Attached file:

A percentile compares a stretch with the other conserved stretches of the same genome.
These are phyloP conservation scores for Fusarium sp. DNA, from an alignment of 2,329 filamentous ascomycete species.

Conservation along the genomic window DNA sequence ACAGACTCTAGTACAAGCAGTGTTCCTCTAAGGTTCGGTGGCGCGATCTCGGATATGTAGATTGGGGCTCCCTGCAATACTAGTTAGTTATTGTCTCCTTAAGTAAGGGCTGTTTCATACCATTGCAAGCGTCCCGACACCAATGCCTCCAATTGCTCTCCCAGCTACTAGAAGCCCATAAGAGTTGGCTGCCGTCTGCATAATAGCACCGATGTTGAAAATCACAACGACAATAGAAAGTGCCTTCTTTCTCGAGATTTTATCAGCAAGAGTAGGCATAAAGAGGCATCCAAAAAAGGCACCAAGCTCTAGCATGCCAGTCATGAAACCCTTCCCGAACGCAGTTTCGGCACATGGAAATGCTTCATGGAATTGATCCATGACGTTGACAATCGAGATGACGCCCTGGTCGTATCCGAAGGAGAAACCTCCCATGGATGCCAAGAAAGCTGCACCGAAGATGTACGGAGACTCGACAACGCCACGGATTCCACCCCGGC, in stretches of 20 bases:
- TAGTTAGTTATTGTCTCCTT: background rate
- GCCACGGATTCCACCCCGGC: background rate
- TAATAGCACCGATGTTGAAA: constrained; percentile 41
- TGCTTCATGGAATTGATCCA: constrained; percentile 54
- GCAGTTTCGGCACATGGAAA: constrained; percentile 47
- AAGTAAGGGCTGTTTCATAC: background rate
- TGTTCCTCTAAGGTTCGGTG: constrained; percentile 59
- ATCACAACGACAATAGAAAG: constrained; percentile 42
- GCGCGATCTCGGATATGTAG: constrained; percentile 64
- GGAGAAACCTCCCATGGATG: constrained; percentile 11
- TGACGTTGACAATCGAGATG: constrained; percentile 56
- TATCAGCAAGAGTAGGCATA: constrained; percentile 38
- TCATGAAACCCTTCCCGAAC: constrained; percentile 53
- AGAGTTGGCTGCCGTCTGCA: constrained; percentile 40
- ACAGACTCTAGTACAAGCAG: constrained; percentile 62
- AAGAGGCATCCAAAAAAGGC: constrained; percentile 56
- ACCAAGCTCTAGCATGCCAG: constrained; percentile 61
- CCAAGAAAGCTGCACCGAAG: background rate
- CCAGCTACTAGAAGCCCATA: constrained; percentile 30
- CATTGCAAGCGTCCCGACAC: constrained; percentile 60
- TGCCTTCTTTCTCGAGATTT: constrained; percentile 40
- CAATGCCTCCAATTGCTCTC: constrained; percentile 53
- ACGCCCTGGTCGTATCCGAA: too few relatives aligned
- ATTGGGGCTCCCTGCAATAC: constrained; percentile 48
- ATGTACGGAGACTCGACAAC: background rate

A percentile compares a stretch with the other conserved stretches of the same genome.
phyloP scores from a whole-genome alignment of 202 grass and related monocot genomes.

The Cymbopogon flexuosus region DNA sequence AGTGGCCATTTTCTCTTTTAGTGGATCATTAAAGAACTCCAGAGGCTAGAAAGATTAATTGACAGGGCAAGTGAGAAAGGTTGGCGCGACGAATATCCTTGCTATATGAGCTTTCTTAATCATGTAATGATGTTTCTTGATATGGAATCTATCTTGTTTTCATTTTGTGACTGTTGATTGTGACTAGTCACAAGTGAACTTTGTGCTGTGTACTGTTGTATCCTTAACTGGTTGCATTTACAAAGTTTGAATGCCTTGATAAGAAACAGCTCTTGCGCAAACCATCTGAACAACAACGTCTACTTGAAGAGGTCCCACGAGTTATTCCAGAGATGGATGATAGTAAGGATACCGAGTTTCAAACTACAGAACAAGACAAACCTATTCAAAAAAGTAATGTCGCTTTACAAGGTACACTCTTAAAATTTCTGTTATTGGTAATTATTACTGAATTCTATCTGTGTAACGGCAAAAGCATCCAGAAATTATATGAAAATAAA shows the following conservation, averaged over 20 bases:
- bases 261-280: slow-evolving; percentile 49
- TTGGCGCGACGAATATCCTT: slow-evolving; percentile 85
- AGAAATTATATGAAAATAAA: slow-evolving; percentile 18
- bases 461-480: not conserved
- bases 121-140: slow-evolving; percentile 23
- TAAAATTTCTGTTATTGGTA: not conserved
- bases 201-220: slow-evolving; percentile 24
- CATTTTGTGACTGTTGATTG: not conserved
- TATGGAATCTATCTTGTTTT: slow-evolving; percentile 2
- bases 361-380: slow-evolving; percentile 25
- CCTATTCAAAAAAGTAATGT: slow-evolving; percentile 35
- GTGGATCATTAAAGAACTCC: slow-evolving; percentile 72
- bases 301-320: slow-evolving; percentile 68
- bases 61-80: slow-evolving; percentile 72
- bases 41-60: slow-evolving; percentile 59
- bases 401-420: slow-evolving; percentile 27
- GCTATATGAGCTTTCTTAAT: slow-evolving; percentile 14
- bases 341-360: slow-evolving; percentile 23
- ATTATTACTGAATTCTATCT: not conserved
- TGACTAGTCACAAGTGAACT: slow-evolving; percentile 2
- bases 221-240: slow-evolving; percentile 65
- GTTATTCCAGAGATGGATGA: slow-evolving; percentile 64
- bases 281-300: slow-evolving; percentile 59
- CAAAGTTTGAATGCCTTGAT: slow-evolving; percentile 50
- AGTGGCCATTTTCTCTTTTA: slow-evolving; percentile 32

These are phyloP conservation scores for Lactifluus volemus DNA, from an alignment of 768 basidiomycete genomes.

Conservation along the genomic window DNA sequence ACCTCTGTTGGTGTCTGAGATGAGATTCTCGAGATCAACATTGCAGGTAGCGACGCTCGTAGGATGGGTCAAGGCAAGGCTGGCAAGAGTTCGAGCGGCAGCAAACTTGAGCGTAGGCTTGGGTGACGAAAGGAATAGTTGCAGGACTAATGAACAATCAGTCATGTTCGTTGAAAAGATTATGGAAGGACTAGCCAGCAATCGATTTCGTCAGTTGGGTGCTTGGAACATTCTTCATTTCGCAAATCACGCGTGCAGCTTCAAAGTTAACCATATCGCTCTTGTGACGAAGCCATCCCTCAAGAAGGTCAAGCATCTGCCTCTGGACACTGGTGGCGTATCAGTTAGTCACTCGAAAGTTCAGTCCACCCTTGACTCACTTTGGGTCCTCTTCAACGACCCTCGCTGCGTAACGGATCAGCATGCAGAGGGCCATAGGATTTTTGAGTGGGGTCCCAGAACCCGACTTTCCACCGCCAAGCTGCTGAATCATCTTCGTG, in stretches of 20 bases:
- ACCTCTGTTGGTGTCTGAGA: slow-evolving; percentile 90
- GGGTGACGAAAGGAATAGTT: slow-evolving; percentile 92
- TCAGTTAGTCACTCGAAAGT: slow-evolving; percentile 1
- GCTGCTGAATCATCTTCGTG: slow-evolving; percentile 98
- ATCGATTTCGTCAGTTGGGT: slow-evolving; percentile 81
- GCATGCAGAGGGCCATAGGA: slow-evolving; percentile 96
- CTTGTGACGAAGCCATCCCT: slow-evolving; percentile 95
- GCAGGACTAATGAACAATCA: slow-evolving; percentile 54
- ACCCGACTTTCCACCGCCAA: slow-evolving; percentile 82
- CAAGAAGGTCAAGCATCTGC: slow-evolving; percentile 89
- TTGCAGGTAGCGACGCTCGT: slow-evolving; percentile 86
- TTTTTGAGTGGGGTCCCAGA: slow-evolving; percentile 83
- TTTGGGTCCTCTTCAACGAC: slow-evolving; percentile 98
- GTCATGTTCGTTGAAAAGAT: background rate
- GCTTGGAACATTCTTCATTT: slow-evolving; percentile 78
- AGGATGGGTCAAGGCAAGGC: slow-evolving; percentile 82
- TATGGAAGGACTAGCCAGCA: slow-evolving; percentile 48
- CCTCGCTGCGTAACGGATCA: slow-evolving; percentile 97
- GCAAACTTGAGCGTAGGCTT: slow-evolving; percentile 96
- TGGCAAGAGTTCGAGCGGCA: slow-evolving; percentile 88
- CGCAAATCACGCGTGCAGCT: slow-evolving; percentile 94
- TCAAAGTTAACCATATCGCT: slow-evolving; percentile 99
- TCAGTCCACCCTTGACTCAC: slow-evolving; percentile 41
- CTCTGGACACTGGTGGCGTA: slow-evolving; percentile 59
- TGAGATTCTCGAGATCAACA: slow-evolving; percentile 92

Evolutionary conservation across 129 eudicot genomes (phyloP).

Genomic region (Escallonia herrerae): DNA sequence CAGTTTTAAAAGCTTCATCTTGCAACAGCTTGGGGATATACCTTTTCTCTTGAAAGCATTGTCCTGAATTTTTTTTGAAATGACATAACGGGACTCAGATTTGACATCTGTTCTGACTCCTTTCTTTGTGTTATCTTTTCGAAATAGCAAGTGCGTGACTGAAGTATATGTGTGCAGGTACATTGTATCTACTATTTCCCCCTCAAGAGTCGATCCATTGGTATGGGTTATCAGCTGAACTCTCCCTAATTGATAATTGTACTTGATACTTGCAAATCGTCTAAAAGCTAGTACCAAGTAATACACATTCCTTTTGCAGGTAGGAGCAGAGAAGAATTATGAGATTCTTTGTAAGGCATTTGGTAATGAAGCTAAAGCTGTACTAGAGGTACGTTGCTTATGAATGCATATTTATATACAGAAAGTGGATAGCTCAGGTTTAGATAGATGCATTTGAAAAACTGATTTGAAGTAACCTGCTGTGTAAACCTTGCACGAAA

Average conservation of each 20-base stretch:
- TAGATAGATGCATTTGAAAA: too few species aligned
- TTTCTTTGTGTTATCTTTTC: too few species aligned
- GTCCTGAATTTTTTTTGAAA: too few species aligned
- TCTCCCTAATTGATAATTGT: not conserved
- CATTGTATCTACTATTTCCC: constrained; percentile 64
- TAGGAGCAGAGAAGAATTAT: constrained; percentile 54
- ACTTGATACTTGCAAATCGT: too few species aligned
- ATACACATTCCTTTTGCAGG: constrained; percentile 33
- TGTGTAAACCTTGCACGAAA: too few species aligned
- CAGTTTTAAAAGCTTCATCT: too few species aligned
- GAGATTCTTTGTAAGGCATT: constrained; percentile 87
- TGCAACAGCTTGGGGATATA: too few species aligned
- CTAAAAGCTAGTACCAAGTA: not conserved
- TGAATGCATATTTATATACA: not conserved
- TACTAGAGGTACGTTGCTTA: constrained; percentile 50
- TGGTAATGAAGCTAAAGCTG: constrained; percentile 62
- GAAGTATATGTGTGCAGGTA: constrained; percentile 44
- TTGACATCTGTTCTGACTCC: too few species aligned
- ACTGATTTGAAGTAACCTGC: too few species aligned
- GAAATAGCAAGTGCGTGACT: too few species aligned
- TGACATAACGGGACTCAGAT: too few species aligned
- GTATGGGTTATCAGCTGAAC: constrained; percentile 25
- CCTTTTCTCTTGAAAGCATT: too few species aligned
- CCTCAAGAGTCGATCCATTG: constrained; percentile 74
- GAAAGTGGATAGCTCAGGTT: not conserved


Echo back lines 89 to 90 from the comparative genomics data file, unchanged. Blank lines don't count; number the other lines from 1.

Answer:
- GTCCTGAATTTTTTTTGAAA: too few species aligned
- TCTCCCTAATTGATAATTGT: not conserved